cynwulf wrote:The last time I saw the really jagged fonts in Debian, I was running either etch or lenny - since squeeze there have been no font rendering problems which could not be easily solved by installing your chosen fonts, setting the font DPI, enabling the lcd subpixel rendering thingie and adjusting the hinting level.
mindflash wrote:Most people in the world don't use computers to have work done, nor find a better looking screen getting in the way of anything. Abviously you suffer of the same case of the other elitists in most distros
It is so nice to have something that is not bloated in any way and have documentation about fixes and configurations.
mindflash wrote:I have tinkered with this a lot sinze Squeeze and I was never satisfied with fonts, until Wheezy came out with updated packages that deal with font rendering, and I enabled the "lcddefault" thing. I can understand that your hardware might work well with things like they currently are, but you gotta agree that "my experience" is not "everyone's experience". There are multiples users reporting insatisfaction with this, some failing to find a fix. I have found a fix that look good to me, but it is hard to get distro developers to listen when all we get from the community are replies from the people that want to know it better by denying any problem that don't apply to them.
mindflash wrote:Please, don't work against free software by doing this, no one is asking Debian to become Ubuntu, we only want to make it work better for us, out of the box. It's not like you will be forced to have good fonts that don't look as bad as you like them, you obviously have knowledge to deteriorate fonts the way you like it, while the ignorant and casual users will be satisfied by not having to learn the fix like I did. Basically it is just a default that could be enabled by changing a configuration file that could be packed in GNOME. But obviously this isn't done because there is a lack of Debian developers interested in polishing it for the casual user that would be very happy to have a better out-of-the-box experience (aka "Microsoft Windows replacement").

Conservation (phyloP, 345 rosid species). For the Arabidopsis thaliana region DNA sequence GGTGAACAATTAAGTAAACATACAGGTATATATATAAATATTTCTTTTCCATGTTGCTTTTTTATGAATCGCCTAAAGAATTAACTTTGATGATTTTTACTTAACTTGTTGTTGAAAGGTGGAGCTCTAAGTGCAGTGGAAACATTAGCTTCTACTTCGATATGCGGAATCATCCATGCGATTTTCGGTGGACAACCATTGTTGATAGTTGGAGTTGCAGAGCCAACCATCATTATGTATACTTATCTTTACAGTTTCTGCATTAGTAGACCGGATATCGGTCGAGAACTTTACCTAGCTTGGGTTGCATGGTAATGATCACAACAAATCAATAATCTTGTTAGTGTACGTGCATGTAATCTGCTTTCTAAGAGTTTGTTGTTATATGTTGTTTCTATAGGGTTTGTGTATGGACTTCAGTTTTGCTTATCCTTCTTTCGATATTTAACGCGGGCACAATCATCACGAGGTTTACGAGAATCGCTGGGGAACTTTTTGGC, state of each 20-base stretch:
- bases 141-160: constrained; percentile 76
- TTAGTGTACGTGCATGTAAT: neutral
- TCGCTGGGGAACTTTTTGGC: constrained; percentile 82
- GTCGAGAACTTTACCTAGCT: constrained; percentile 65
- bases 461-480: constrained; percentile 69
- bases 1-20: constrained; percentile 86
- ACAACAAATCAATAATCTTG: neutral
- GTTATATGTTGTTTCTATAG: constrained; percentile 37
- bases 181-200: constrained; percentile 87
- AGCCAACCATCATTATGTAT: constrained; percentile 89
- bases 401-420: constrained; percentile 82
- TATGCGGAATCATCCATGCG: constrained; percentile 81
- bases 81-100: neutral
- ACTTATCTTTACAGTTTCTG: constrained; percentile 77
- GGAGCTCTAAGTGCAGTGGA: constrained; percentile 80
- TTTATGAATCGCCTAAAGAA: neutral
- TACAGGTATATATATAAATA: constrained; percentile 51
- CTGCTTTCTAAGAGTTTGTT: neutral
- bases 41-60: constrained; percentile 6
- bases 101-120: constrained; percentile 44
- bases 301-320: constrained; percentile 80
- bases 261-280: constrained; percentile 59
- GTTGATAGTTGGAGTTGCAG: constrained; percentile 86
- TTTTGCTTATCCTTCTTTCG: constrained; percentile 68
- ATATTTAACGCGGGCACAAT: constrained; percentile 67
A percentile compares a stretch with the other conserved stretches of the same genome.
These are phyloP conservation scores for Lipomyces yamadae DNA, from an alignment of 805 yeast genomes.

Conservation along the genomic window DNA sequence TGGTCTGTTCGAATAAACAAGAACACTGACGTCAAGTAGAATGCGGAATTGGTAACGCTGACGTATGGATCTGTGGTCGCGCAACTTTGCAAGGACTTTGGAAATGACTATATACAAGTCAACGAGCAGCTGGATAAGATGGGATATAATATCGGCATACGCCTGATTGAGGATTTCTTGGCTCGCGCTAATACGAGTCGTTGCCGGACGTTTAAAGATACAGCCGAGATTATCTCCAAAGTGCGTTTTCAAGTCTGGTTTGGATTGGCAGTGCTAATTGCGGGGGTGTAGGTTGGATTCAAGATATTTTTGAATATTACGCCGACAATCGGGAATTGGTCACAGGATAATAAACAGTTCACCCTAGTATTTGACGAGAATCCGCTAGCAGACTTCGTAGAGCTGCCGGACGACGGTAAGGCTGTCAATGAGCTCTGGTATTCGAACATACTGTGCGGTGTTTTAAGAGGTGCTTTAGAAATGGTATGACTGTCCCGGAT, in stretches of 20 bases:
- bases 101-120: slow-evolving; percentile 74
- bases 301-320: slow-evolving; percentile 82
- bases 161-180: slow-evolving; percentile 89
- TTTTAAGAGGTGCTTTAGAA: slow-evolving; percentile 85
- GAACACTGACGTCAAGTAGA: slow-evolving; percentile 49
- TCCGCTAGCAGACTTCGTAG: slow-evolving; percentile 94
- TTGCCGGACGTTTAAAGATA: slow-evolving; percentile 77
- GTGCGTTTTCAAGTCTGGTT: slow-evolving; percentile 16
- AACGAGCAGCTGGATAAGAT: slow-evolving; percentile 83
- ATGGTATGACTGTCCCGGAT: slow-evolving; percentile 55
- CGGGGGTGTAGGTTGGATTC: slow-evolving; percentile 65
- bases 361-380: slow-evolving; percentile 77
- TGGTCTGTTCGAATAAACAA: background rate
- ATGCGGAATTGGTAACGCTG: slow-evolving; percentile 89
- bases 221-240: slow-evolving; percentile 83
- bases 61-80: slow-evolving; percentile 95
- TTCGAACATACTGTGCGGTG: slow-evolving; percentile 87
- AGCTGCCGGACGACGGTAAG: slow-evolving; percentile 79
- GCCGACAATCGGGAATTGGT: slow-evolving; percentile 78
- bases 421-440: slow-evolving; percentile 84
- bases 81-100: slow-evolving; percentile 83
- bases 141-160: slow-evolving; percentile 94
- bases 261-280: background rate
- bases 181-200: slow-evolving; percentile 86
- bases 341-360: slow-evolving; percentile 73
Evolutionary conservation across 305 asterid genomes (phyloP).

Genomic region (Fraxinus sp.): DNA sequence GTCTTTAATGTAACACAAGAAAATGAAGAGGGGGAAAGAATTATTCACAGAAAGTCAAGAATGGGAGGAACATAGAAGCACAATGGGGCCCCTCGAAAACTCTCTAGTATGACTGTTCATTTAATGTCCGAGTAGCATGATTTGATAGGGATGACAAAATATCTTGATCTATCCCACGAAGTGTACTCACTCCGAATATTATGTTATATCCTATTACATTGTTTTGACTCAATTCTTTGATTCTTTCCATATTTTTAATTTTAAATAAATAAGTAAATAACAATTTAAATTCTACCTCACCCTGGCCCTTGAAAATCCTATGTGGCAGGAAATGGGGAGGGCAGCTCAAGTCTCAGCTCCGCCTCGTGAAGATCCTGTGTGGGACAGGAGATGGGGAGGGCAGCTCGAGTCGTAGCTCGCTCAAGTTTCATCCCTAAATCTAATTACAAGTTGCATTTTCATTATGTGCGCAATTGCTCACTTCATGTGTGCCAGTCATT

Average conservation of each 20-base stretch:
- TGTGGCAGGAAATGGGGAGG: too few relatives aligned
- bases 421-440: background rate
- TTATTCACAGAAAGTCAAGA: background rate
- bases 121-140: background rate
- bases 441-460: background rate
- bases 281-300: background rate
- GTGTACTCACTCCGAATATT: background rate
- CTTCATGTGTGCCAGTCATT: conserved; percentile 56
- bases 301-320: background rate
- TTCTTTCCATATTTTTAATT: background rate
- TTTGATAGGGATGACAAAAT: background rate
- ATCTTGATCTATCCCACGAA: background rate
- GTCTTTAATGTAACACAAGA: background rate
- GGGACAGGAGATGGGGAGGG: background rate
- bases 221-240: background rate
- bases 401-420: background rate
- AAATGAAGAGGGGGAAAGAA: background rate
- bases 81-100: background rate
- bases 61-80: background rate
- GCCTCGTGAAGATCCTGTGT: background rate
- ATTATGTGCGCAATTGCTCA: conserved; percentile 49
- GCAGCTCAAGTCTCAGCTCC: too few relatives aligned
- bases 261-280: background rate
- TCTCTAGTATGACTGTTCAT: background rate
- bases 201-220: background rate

mindflash wrote:But maybe in years things will change, I tested Sid the other day and I found out that plymouth is running by default (at least when building a live CD), things like that are the way to go, since advanced users that hate cosmetics can already do a netinstall and build everything the way they like it, while letting the regular people that use computers for leisure have a nice looking, easy to use and great operating system like Debian available to them.
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